Anita Pandey, 48, of Ellicott City, has been teaching for 28 years, with the latter 17 focused on teacher education, including as a professor at Morgan State University. Pandey said that for the moment, redistricting is “the most viable method” for addressing school crowding. In addressing school safety, Pandey believes that investing in mental health identification and intervention and wellness sessions, such as yoga, and healthier meal options “would go a long way.” Pandey has two children who attend county schools, according to her campaign website. She received a doctorate and master’s degree from the University of Illinois at Urbana-Champaign. Pandey also received a master’s degree from a university in Chicago and her completed her undergraduate studies abroad, but she did provide the names of those colleges.
Carleen Pena, 51, supports the school system’s plan to increase restorative practices in the county to close achievement gaps. Pena, a Columbia resident, believes that punitive forms of discipline leads to greater inequities of discipline for special needs students, students of color and students of lower socioeconomic backgrounds. A priority for Pena is to increase mental health services in the school. She believes the schools are the “front lines” for addressing mental health with children. Pena has spent the past 16 years as a small business owner providing child care as well as providing group home management for severely emotionally disturbed adolescents and human resources counseling. She received a bachelor’s degree in psychology but did not provide where she attended college.
Saif Rehman, 52, of Glenelg, is campaigning for collaboration between the Howard County Council and the school board when making decisions regarding redistricting. He believes previous school boards have failed to make necessary decisions regarding overcrowding after yearly feasibility studies showed population growth projections. When having to balance the budget, Rehman does not agree with increasing class sizes in order to do. He believes that the increased class sizes has a negative effect on teachers providing their full attention to all of their students. A father of three, all of his children attend county schools, according to his campaign website. Rehman has a Ph.D. from Northcentral University, a master’s degree from the University of Baltimore and a bachelor’s degree from the University of Central Missouri. He has been a information technology analyst and executive for more than 25 years.
Mavourene Robinson, 46, who has served as the vice chair and policy representative on the Community Advisory Council, is focused on the county moving forward and showcasing commitment to smart growth when addressing overcrowding in schools. Robinson, a Columbia resident, believes that continuing to depend on redistricting is “unreasonable and unsustainable.” She said there should be improved adequate public facilities regulations. Robinson is advocating for performance measures and data-driven staffing plans to address the need for additional social workers, psychologists, trauma-care specialists, behavioral specialists and certified special education teachers in the school system. She has a child in the school system, according to her campaign website. Robinson has a master’s degree from The King’s University and a bachelor’s degree from Fairleigh Dickinson University. She has more than 20 years of experience in strategic planning, risk management, diversity and inclusion program design and more.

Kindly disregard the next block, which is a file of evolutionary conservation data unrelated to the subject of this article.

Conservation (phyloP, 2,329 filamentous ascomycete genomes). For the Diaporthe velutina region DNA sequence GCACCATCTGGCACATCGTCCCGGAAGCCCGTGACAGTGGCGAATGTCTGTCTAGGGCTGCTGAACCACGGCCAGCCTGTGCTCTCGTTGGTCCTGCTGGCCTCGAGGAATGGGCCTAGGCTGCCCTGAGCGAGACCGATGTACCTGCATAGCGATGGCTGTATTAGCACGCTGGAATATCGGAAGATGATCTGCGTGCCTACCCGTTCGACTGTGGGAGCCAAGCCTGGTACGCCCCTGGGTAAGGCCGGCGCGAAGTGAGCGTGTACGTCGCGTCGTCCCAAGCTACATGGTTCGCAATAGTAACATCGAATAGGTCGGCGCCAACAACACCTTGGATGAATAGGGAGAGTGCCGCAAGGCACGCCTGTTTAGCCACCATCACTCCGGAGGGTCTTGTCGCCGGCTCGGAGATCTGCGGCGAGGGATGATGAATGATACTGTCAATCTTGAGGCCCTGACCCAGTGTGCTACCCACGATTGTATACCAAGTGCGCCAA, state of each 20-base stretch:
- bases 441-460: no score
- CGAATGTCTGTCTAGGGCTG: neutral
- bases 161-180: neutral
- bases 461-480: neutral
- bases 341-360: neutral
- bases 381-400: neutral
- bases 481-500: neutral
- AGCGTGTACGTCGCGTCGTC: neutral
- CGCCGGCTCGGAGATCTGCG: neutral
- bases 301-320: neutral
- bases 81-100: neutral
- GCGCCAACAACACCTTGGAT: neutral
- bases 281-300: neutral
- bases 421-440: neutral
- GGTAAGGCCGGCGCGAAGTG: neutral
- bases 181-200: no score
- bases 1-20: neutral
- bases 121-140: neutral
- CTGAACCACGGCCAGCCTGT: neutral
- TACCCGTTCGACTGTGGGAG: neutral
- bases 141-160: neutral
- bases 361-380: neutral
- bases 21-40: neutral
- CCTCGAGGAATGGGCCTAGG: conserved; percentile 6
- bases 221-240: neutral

Sabina Taj, 44, of Ellicott City, is a longtime adviser for a foundation that supports initiatives in kindergarten-to-12th grade education. Taj believes that the most effective way to address overcrowding in the county is to build more schools, but for now redistricting “seems like a necessary course of action.” In addressing school safety, Taj said that the school board should take research-based approaches that create safe schools rather than “feel-good measures,” that give off a false sense of security. A mother of two, her children attend county elementary and middle schools, according to her campaign website. For the past year, Taj has served on the Centennial Lane Elementary School PTA as chair of a committee focused on diversity, inclusion and equity. Taj has a master’s degree from George Washington University and a bachelor’s from California Lutheran University. She is an adjunct professor at Howard Community College.
Chao Wu, 40, an engineer, does not want massive school redistricting for county. Wu, a Clarksville resident, believes that more schools need to be at the right location — where student population growth is shown. Wu believes improving the adequate public facilities ordinance is an important aspect in this redistricting dialogue. His approach to closing achievement gaps within the county is to promote more vocational and technological training as an alternative career path as well as focusing on each student and creating a success plan for each of them. Wu received his Ph.D. from the University of Maryland, a master's degree from the National University of Singapore and a bachelor’s degree from the University of Science and Technology of China. He is a senior engineer and works in areas of artificial intelligence research, computer programming, data analysis and more.